If you’ve got a sweet tooth, you’re not alone. The average Brit consumes almost 93g of sugar per day – more than twice the global average.
Most of us know that eating too much sugar is bad news, but cutting back is easier said than done. Fortunately, there are plenty of healthy, sweet alternatives to choose from when the sugar cravings kick in.
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The advantage of eating dates is that you get a sweet hit, but you also get some goodness thrown in, in the form of fibre and protein. Dates are incredibly versatile and can be eaten on their own or added to smoothies or baking as a sugar alternative.
This tasty spice adds warmth and sweetness to dishes, helping to satisfy your sweet tooth. Studies also show that cinnamon can balance blood sugar levels, further reducing cravings for something sweet.
Easily the best go-to food for satisfying a sweet tooth, grapes are also bursting with vitamins C and K, fibre, potassium and antioxidants. If the weather’s hot, munching on frozen grapes will prevent the urge to have an ice cream or another sugar-laden icy treat.
Adding natural sweetness to your main meal means you’re less likely to crave something sugary for pudding, and this is where sweet potatoes really step up to the mark. With their naturally sweet flavour, these fleshy orange tubers are also full of fibre to keep you satiated. They also contain useful amounts of potassium and vitamins A and C.
Life would be dull without chocolate, but this sugar-heavy snack is certainly bad news if you’re trying to lay off the sweet stuff. If banishing chocolate altogether isn’t possible, swap to dark chocolate at least. With less sugar, you still get a sweet hit and can benefit from other health perks such as antioxidants, magnesium and B vitamins. Choose dark chocolate with a high cocoa content and combine it with fruit such as strawberries or a banana to really kick the sugar cravings into touch. Don’t go overboard, though – stick to one or two small squares per day.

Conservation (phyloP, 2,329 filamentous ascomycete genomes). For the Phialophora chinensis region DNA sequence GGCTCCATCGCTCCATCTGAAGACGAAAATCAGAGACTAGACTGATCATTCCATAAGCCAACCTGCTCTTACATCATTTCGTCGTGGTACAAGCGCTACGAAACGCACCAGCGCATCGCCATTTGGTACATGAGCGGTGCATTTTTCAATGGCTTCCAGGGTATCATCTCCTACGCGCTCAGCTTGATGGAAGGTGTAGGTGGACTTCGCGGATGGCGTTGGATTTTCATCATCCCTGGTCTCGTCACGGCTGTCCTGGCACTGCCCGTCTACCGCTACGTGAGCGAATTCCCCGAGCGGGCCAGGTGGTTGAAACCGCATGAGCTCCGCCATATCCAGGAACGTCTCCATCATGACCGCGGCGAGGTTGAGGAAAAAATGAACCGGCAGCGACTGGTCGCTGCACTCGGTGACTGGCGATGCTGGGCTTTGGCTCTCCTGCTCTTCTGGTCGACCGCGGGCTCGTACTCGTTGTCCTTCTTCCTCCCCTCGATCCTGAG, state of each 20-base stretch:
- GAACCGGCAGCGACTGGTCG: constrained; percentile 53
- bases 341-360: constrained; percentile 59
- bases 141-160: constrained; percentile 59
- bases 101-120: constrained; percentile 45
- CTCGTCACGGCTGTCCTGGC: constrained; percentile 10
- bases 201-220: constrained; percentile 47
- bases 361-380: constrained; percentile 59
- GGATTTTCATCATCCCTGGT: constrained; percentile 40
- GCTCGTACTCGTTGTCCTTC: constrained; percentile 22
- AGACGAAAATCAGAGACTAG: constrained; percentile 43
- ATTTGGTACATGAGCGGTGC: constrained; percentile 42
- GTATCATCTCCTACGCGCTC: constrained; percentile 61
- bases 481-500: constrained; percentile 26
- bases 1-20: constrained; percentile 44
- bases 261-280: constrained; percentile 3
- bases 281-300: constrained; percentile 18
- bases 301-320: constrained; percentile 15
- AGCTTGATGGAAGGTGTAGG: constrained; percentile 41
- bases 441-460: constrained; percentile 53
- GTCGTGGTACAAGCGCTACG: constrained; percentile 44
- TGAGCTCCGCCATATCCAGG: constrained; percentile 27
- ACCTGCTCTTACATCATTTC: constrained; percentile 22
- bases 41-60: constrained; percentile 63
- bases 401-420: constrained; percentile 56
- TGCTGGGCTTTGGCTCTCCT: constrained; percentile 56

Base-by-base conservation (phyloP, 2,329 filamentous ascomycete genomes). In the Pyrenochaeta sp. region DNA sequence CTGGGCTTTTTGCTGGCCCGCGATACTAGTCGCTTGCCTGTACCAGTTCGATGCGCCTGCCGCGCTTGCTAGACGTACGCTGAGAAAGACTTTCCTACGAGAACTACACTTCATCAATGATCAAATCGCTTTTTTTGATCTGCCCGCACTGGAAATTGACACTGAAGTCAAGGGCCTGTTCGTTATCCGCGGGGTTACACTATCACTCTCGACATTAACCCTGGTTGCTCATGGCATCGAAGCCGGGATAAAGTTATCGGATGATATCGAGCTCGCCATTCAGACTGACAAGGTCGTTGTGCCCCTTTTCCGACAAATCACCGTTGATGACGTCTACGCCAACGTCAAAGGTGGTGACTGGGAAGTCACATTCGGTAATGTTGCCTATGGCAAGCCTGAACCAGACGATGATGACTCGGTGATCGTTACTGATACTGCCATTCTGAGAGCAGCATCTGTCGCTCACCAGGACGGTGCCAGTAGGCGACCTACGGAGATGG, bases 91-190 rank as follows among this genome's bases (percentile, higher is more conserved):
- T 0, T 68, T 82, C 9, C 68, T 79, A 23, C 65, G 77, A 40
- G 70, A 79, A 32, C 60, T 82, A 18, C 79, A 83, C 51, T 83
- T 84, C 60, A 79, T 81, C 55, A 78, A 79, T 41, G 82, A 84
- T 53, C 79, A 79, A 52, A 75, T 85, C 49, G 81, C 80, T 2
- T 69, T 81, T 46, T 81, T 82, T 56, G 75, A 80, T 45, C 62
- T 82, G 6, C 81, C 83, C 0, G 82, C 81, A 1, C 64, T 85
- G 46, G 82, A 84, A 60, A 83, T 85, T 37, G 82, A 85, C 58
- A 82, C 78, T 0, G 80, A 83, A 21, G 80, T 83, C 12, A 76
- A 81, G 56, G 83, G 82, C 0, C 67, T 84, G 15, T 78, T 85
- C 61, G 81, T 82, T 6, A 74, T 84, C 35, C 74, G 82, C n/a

Your sugar cravings might be a result of an imbalance of bacteria in the gut. To introduce more good bacteria to the body, consider adding fermented foods to your diet, which are rich in bacteria-friendly probiotics. This includes foods such as sauerkraut, kimchee, tempeh, kefir, pickles and natural yoghurt.
If we’re feeling stressed, we’re more likely to give in to our sugar cravings. So, eating foods that diminish anxious thoughts is a sensible approach to combat the urge for something sweet. Top foods that tackle stress symptoms include green leafy vegetables, turkey, oily fish, berries, avocados, nuts and seeds.
Foods rich in fibre and protein
Sugar cravings are also likely to strike when blood sugar levels dip, and this often happens when we feel hungry. In order to keep blood glucose on an even keel, fill up with foods that make you feel full for longer. Worthy examples are normally high in fibre and/or protein, and include the likes of eggs, lean meat, fish and legumes. One study found that participants who consumed 25% of their calories from foods rich in protein showed a 60% reduction in cravings.